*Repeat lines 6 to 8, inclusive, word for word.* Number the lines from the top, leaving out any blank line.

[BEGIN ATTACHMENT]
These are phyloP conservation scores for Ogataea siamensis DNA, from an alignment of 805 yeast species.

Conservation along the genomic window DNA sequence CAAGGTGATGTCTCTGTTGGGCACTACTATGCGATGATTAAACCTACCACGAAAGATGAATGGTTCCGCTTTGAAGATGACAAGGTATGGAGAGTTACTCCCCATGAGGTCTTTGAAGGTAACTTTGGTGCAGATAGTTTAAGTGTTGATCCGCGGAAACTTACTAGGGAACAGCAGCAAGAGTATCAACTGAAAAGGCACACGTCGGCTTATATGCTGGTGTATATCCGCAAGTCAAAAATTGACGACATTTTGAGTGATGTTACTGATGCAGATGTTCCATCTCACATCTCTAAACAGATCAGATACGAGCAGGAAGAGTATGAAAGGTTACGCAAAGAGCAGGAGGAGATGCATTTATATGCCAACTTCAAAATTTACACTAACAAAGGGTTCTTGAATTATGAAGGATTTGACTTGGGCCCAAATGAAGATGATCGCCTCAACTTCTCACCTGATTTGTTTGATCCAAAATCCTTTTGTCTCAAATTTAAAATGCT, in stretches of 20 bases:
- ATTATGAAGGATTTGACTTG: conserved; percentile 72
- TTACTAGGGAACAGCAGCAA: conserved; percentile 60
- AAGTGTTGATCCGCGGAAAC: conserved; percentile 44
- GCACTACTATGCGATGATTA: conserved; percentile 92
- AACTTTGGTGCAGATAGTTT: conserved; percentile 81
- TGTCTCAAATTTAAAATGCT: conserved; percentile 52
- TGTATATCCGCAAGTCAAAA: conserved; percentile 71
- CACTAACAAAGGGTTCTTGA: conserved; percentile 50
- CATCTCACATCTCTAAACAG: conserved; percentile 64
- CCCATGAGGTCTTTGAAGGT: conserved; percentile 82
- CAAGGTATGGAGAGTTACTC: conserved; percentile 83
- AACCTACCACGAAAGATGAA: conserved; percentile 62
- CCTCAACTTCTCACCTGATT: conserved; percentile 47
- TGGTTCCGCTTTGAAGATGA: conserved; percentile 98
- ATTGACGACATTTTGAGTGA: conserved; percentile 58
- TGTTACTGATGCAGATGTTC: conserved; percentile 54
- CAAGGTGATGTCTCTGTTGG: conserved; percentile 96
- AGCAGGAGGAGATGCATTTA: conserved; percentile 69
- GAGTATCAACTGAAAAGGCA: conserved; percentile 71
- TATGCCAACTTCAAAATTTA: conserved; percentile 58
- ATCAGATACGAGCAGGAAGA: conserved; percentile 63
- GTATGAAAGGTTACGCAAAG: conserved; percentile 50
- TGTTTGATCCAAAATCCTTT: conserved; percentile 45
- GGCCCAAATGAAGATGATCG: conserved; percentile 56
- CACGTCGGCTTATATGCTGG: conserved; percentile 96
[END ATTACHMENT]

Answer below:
- GCACTACTATGCGATGATTA: conserved; percentile 92
- AACTTTGGTGCAGATAGTTT: conserved; percentile 81
- TGTCTCAAATTTAAAATGCT: conserved; percentile 52